It’s pretty easy to tell that Guy Ritchie’s new action comedy has been sitting on the shelf for a while. After all, its villains include Ukrainian gangsters. Not that there aren’t still gangsters in Ukraine, but let’s just say the timing isn’t ideal.
The film’s title provides a hint of its dumbness. Sure, the use of a French phrase is impressive. But the “Fortune” in Operation Fortune: Ruse de Guerre doesn’t refer to the name of the mission, but rather the leading character, a mercenary secret agent named Orson Fortune, played by Jason Statham. It could have been worse. If he were still playing his character from Crankthe film would have been called Operation Chev Chelios.
Operation Fortune: Ruse de Guerre
The Bottom Line
To call it formulaic would be insulting to formulas.
If this seems like a digression, it’s because there’s not a lot to say about this effort for which the word “derivative” must have been invented. The story involves the theft of a deadly, world-threatening weapon called “The MacGuffin” (I kid), which Fortune has been hired to retrieve by a constipated-looking British operative (Cary Elwes) and his even more constipated-looking superior ( Eddie Marsan, deserving better).
To fulfill his mission, which requires lots and lots of international travel — the locations are helpfully identified via onscreen graphics apparently designed for the geography-challenged, such as “London, England” — Fortune recruits a team consisting of technology expert Sarah Fidel (Aubrey Plaza) and, well, something expert JJ Davies (rapper Bugzy Malone, who also appeared in Ritchie’s The Gentlemen).
The trio set out on their mission, which involves a lot of flights on luxurious private jets stocked with ultra-expensive bottles of wine provided because Fortune apparently suffers from claustrophobia, which is about as character-defining as the film gets. To find the weapon, they must insinuate themselves with an uber-wealthy arms dealer, Greg Simmonds, played by Hugh Grant, sporting a cockney accent and oversized tinted glasses that Irving “Swifty” Lazar would have deemed too gaudy. To that end, they enlist the services of a Hollywood action movie star (Josh Hartnett, embracing the trend of thespian self-mockery) of whom Simmonds is a huge fan.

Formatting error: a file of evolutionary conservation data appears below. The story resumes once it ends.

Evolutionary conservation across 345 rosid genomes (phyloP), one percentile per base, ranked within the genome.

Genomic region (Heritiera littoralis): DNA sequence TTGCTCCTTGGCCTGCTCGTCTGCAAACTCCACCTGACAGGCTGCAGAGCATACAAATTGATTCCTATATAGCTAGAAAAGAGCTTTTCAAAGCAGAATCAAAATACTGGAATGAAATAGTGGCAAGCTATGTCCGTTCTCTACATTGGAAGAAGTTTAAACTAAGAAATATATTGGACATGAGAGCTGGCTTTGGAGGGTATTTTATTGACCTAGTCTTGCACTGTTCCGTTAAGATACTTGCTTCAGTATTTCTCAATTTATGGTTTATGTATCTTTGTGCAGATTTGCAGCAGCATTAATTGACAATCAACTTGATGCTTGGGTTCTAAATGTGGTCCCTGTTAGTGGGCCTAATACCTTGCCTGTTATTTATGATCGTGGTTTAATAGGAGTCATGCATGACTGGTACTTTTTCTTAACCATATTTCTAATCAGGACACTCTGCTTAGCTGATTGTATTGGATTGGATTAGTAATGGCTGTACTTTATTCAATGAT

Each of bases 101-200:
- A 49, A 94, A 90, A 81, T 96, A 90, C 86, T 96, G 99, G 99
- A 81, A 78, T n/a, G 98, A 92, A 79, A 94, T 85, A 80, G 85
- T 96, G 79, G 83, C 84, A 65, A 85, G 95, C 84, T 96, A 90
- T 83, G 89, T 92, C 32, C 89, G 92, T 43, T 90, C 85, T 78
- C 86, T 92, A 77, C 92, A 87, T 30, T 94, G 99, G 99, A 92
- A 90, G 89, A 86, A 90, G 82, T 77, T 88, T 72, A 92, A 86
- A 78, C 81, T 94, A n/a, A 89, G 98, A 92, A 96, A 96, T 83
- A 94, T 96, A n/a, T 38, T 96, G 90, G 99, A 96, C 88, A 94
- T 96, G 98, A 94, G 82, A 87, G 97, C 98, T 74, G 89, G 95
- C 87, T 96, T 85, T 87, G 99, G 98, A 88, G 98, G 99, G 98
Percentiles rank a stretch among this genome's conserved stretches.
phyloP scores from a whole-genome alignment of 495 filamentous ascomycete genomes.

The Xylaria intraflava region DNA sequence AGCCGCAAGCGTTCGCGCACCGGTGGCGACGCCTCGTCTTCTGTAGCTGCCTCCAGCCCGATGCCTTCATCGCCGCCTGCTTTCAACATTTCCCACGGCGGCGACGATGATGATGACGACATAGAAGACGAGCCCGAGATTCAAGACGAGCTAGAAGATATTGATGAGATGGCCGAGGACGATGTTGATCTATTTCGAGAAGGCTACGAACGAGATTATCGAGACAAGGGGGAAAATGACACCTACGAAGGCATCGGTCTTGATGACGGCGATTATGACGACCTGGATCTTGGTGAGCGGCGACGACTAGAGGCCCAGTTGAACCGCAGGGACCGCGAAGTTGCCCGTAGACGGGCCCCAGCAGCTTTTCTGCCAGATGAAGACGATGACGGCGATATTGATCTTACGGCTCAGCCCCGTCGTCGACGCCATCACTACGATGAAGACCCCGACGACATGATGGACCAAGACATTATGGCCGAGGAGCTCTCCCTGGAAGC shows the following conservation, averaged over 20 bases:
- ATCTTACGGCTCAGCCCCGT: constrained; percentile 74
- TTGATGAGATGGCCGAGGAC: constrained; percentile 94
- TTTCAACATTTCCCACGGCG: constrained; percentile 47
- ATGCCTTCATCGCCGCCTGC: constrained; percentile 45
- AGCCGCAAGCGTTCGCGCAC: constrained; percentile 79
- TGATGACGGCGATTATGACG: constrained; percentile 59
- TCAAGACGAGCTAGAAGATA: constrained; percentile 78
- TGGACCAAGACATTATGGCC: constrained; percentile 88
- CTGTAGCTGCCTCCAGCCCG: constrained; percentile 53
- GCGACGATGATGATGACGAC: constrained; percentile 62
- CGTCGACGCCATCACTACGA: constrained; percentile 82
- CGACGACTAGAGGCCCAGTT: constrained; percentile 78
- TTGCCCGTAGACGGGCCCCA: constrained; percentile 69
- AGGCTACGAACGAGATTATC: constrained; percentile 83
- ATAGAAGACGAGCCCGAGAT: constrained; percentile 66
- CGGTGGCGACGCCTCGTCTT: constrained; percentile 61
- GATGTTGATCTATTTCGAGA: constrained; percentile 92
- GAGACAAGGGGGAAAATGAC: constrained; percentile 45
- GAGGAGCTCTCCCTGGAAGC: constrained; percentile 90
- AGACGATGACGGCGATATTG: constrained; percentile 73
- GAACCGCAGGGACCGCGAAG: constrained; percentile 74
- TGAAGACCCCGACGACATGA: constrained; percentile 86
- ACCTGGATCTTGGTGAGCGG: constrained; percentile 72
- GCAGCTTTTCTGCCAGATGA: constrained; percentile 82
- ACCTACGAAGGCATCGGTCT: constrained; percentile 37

The frequent globe-trotting is interrupted by numerous car chases, gun fights and hand-to-hand combat scenes demonstrating that Statham still has the martial arts skills to easily dispatch any stunt doubles who cross his path. As usual, neither he nor his character seems to take pleasure in their work, his range of emotions ranging from controlled irritation to outright annoyance. Even when drinking that fine wine, Fortune acts like he’d rather be anywhere else. James Bond, he’s not, unless you count Timothy Dalton’s interpretation of the role.
And Bond seems to be what Ritchie is going for with this overly convoluted, barely comprehensible spy thriller that fails to generate any excitement in its action scenes and becomes too talky by far. Some of the dialogue is fun, especially as delivered by Plaza, who amusingly always seems to be commenting on the outlandish proceedings even while taking part in them. And now that Grant’s pretty boy handsomeness has matured with age, he’s eagerly leaning into the character actor stage of his career. Chewing the scenery with gusto, he gives the film a jolt of comic energy whenever he’s onscreen.
Ritchie, who also co-wrote the script with Ivan Atkinson and Marn Davies, directs in a more straightforward fashion than usual, largely forgoing the sort of heavily stylized visual and editing overkill that can become migraine-inducing. His sense of humor hasn’t gotten any more sophisticated, however, judging by the scene in which Fortune becomes distracted during a caper by a television showing the scene from Butch Cassidy and the Sundance Kid featuring “Raindrops Keep Fallin’ on My Head.” Aiming for irony, it just makes you wish you were watching that film instead.
Exhibiting unearned self-confidence, Operation Fortune: Ruse de Guerre concludes with an obvious set-up for a sequel that’s unlikely to ever come.
Production: AZ Celtic Films, Miramax, STX Films, Tencent Pictures
Cast: Jason Statham, Aubrey Plaza, Josh Hartnett, Cary Elwes, Bugsy Malone, Hugh Grant
Director: Guy Ritchie
Screenwriters: Guy Ritchie, Ivan Atkinson, Marn Davies
Producers: Guy Ritchie, Ivan Atkinson, Bill Block
Executive producers: Andrew Golov, Peter Heslop, Guy Ritchie, Robert Simonds, Alex Sutherland, Thomas Zadra
Director of photography: Alan Stewart
Production designer: Martyn John
Editor: James Herbert
Composer: Christopher Benstead
Costume designer: Tina Kalivas
Casting: Daniel Hubbard
Rated R, 1 hour 54 minutes
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